Redesign of the Kandt House in Kigali (Rwanda)

Constructed in 1907, the house is the last remaining architectural testimony to the German colonial era in Kigali. It was named after the first German Imperial Resident, Richard Kandt. Located on Nyarugenge Hill, the centre of today’s Rwandan capital, it offers a unique view of the countryside surrounding Kigali. The newly designed building is the first museum in Rwanda to address the country’s history during the German colonial administration and its influence on the Rwandan population.

Read moreRedesign of the Kandt House in Kigali (Rwanda)

Meeting of the TransArea Network Africa – Excavation and Conservation Projects (Egypt)

The TransArea Network Africa meets again for network strengthening and capacity building.  During the meeting in April TANA members presented their work. Among otherst the important work of a rescue project, conducted to protect the temple complex of Philae from flooding, was demonstrated on-site.

 

The TransArea Network Africa  (TANA) was founded in 2014 with the intention to not only connect the individual DAI projects located within Africa but to overall strengthen the field of Archaeology on the African continent. Since initiation, regular meetings have taken place in order to ensure a successful implementation. This year, TANA met in Aswan, Egypt.

Day one of the meeting kicked off with presentations taking place in the very fascinating Nubian Museum. After a brief welcoming, Egyptian colleagues and TANA members had the opportunity to introduce their projects. A simultaneous interpreter translated the presentations from English to Arabic and thus enabled the participation of the local population.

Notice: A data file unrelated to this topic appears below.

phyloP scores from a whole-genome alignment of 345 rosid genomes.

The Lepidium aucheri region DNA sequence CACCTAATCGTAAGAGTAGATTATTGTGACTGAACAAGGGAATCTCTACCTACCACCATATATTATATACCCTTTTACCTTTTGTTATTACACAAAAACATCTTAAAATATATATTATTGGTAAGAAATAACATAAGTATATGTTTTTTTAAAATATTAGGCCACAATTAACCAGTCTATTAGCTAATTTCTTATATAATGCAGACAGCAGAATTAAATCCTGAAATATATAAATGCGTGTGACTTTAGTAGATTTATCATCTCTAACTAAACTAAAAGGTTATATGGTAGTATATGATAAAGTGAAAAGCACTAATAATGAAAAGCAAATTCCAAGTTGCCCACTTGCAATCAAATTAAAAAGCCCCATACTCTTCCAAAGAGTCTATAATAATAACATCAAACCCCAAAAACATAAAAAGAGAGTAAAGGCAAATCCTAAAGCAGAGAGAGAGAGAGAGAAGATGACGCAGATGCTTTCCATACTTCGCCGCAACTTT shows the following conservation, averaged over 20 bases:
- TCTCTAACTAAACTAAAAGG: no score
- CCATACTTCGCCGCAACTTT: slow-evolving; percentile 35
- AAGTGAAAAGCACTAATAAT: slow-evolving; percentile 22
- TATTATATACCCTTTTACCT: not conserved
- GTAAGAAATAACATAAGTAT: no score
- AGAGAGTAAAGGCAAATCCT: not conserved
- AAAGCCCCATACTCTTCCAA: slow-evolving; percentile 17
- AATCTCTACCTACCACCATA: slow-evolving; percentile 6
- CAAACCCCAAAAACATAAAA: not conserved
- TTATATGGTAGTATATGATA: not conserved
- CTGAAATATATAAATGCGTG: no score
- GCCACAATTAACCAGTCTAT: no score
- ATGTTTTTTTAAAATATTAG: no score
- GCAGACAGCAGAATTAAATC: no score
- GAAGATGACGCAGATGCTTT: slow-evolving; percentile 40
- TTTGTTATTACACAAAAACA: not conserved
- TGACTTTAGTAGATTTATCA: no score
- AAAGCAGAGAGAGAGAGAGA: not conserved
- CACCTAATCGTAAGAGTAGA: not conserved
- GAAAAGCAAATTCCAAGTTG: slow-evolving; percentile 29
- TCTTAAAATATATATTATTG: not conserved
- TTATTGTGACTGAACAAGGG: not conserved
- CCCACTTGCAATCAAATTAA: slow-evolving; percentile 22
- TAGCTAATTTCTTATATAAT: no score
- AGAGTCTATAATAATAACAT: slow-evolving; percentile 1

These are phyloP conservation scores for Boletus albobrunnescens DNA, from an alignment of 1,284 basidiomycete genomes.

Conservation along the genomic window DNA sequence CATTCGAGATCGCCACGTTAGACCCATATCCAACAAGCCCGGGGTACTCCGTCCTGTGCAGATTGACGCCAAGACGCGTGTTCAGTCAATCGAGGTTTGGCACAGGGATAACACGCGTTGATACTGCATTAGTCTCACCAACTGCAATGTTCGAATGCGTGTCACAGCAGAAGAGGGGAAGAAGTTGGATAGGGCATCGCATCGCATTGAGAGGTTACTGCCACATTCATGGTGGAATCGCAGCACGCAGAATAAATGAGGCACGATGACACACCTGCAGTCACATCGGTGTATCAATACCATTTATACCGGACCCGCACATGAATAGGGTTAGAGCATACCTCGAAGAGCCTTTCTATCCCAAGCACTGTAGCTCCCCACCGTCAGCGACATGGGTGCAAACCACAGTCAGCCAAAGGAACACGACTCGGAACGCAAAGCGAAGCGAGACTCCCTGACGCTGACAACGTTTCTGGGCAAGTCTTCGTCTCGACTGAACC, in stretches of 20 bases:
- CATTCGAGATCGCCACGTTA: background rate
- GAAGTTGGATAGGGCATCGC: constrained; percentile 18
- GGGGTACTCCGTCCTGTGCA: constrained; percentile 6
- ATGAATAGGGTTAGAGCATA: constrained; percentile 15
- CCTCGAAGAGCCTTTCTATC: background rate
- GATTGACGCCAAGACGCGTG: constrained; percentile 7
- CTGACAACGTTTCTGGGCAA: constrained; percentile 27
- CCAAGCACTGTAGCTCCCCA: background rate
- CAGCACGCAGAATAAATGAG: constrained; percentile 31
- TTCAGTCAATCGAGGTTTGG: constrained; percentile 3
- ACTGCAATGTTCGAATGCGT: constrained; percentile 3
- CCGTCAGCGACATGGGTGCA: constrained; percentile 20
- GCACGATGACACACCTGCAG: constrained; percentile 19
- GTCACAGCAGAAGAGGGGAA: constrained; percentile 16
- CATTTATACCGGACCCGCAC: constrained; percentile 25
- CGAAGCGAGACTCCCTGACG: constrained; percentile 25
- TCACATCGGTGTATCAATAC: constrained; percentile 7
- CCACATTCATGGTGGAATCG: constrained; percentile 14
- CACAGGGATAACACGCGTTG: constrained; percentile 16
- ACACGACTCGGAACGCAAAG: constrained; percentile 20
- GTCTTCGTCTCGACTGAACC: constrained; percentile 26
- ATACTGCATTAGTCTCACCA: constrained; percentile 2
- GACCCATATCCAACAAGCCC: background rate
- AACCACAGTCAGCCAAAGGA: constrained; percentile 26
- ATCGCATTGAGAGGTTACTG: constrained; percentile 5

Day two and three focused on the regional archaeology. A field trip to the temple complex of Philae demonstrated the remarkable work of a rescue project conducted in order to preserve the Temple of Isis and others from the flooding of the island. As presented by the Egyptian colleague, Shamiaa Magdy Eid, the temple complex of Philae was only one of many to be disassembled and re-erected due to the building of the Aswan High Dam. The remains of early rescue measures, indicating the original site of the temple, are still visible and can be seen not far from the new location. The day was rounded off by a tour of the excavations of the Elephantine. After giving an overview of the history of the Elephantine and its excavations, Johanna Sigl of the DAI Cairo Department passionately introduced her current project “Realities of Life” which focusses on the actual life conditions of the settlement during the Middle Kingdom.

 

Johanna Sigle introducing her project at Elefantine | © DAI.

 

The excursions on day three led the group to Gebel Silsila West where the directing Egyptian archaeologist, Ahmed Said, gave the TANA members an exclusive tour of the shrine and quarry. The group subsequently visited Edfu. The director of the DAI Cairo Department, Stephan Seidlmayer, provided insight into the significance and context of the temple.

The Aswan Meeting also marked a very important milestone within our e-learning project (MOOCs). After a long time of preliminary work, mostly conducted by Sofia Fonseca, we recorded some interviews of TANA members and are now looking forward to uploading the first contributions.

Thanks to the joint effort between the DAI Berlin Head Office, DAI KAAK, DAI Cairo Department, and our Egyptian partners from the Nubian Museum in Aswan and the Ministry of Antiquities of Egypt, TANA was able to host a successful meeting and ambitiously looks towards the future in which TANA continues moving forward towards the implementation of its goals.

 

 

Image: TANA-Group at Philae | © DAI.

Source: DAI Press release